A nice window on Child’s love affair with France and its food starting in the post war period. Her relationship with her husband Paul was a high point of the book. I appreciated her practical and good humored approaches to the challenges and solutions to helping the average household achieving quality meals. Some of her friendships and conflicts have some life and color, but for the most part the story came across as bland and sanitized. Some of her passion for particular foods comes through, su ...more
Left Coast Justin
My three-star rating in no way reflects my opinion of this extraordinary woman and her extraordinary life. Her accomplishments and accolades were many, but I wouldn't count writing her memoir among her primary skills.

France and French culture are two things I've managed to ignore for most of my life. Recently, however, I've found myself pulled ever-closer to it, with my most-admirable French lady boss, my increasingly frequent trips there and the realization that -- Well. My wife and I both occu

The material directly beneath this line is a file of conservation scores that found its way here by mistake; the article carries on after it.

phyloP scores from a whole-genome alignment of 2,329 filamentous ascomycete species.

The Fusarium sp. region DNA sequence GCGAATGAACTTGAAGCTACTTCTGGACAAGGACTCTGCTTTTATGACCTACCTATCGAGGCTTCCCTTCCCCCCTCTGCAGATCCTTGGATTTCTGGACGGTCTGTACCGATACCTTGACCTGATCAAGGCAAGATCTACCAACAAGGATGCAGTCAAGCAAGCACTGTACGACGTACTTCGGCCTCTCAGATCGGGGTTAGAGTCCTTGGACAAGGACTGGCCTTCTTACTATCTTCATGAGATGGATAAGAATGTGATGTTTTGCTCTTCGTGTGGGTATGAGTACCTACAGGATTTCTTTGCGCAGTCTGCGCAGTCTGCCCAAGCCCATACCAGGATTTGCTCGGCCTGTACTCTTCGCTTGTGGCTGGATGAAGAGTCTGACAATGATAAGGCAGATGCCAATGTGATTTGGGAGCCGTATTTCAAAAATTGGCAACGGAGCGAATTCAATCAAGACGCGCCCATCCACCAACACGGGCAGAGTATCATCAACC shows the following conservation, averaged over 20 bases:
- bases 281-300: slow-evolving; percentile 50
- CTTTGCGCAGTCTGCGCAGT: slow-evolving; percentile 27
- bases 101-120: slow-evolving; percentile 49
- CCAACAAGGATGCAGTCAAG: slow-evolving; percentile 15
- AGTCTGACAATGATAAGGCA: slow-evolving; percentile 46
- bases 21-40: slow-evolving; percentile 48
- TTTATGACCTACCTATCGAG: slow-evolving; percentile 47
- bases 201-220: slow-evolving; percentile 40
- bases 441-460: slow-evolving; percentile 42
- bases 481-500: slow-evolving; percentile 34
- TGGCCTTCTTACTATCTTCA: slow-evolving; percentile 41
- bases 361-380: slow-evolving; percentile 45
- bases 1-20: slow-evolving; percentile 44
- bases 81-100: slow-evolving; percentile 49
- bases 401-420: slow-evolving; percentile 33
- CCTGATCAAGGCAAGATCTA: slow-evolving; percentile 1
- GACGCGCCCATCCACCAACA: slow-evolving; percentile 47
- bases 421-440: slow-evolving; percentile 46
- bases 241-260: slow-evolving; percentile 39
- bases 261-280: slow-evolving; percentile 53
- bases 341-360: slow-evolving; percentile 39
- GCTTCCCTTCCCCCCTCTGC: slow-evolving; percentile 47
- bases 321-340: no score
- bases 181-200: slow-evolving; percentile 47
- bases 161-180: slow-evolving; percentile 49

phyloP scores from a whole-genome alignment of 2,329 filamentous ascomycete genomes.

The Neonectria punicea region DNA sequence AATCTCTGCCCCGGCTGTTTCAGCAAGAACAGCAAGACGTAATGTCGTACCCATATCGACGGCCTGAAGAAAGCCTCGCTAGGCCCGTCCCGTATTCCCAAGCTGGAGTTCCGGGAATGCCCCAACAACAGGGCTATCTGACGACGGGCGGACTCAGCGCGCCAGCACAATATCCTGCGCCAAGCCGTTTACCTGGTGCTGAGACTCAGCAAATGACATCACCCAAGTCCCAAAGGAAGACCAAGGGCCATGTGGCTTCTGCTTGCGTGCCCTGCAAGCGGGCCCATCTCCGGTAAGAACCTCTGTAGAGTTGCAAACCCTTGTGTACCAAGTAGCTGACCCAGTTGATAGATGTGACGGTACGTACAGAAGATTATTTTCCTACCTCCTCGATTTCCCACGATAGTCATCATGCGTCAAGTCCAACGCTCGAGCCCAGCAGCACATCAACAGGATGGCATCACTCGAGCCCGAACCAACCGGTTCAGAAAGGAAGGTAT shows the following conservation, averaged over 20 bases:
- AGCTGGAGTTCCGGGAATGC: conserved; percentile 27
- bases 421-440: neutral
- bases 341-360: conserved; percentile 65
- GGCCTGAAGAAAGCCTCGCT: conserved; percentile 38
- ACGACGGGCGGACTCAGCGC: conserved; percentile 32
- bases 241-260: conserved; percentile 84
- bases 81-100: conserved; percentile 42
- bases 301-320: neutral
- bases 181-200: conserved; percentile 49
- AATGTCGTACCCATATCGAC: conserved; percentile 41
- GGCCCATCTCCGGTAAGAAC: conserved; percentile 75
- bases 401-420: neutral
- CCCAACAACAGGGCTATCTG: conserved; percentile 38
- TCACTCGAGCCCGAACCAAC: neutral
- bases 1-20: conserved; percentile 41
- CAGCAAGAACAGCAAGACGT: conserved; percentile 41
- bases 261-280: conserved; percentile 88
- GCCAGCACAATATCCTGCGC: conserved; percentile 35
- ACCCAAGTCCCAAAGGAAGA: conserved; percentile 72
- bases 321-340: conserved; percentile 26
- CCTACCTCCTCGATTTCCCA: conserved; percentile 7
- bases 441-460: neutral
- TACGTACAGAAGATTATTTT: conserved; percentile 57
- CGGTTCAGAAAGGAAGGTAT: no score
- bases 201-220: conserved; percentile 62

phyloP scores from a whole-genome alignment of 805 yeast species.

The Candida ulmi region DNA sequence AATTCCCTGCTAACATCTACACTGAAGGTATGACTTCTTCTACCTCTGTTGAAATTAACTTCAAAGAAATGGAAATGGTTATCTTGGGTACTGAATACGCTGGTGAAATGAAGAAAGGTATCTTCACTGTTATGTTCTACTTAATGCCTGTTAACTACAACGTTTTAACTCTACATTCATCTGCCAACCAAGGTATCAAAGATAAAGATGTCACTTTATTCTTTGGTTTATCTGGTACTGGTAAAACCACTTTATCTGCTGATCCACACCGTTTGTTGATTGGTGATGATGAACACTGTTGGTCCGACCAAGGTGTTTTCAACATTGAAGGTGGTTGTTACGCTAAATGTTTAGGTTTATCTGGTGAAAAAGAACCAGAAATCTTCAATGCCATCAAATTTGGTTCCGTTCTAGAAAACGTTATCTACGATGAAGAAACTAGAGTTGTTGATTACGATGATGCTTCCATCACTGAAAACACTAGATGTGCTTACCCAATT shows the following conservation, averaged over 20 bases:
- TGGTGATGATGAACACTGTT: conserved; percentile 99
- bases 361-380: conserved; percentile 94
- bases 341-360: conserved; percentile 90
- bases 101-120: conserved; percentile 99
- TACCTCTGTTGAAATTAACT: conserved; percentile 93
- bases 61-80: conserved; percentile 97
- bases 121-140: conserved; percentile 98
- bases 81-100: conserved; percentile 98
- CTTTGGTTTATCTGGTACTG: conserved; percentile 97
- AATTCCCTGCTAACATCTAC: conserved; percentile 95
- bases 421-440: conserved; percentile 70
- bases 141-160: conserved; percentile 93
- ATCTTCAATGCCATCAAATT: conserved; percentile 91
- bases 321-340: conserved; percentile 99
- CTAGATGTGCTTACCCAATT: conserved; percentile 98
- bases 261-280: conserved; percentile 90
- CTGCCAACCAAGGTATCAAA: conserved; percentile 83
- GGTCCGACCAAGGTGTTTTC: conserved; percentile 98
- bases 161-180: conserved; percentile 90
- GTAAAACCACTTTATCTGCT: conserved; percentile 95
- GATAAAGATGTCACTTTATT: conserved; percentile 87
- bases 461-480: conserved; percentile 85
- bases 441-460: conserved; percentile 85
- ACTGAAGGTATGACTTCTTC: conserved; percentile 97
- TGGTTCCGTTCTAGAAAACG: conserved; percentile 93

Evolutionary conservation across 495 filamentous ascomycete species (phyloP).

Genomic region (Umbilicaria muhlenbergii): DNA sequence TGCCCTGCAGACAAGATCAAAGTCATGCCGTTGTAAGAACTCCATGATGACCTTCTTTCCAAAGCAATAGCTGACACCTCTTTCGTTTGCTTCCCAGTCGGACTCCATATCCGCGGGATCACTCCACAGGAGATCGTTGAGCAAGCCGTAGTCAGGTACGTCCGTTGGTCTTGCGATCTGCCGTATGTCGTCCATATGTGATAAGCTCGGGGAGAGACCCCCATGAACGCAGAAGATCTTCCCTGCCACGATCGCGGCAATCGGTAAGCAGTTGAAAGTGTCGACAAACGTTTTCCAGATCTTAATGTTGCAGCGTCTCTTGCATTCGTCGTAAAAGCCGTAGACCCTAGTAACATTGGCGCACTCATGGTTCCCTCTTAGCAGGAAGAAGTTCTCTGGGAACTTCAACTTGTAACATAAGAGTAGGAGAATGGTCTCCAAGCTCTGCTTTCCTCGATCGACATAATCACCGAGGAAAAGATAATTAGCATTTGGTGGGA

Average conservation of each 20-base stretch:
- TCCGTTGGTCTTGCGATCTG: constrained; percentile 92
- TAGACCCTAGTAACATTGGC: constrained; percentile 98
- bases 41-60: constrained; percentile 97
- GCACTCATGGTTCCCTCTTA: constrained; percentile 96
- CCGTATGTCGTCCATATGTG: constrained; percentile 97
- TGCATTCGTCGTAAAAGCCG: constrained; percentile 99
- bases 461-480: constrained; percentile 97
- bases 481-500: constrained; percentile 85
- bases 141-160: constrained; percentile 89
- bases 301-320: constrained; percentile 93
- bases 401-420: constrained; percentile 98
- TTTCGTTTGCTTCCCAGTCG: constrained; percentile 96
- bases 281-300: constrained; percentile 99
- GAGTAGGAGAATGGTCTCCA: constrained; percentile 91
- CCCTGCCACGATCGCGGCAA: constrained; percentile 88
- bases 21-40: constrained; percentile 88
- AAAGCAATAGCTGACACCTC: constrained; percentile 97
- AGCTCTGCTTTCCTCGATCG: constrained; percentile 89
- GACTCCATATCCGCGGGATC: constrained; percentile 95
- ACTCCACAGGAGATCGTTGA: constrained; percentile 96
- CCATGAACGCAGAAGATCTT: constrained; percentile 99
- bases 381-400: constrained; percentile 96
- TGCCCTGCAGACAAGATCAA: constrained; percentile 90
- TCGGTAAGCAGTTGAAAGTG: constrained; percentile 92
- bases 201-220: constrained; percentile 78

May 25, 2018 rated it it was amazing  ·  review of another edition
What a beauty! It's been a week since I finished reading this and it's still stuck in my mind. I had never thought a biography of Julia Child would be of much interest to me. I only picked this up out of curiosity after watching Julie and Julia. I hated Julie but was intrigued by Meryl Streep in the role of Julia. But even so, I didn't have high hopes from the book.

My Life in France proved to be a beautiful piece of work. It is written by Alex Prud'homme, Julia's great-nephew, who spent days try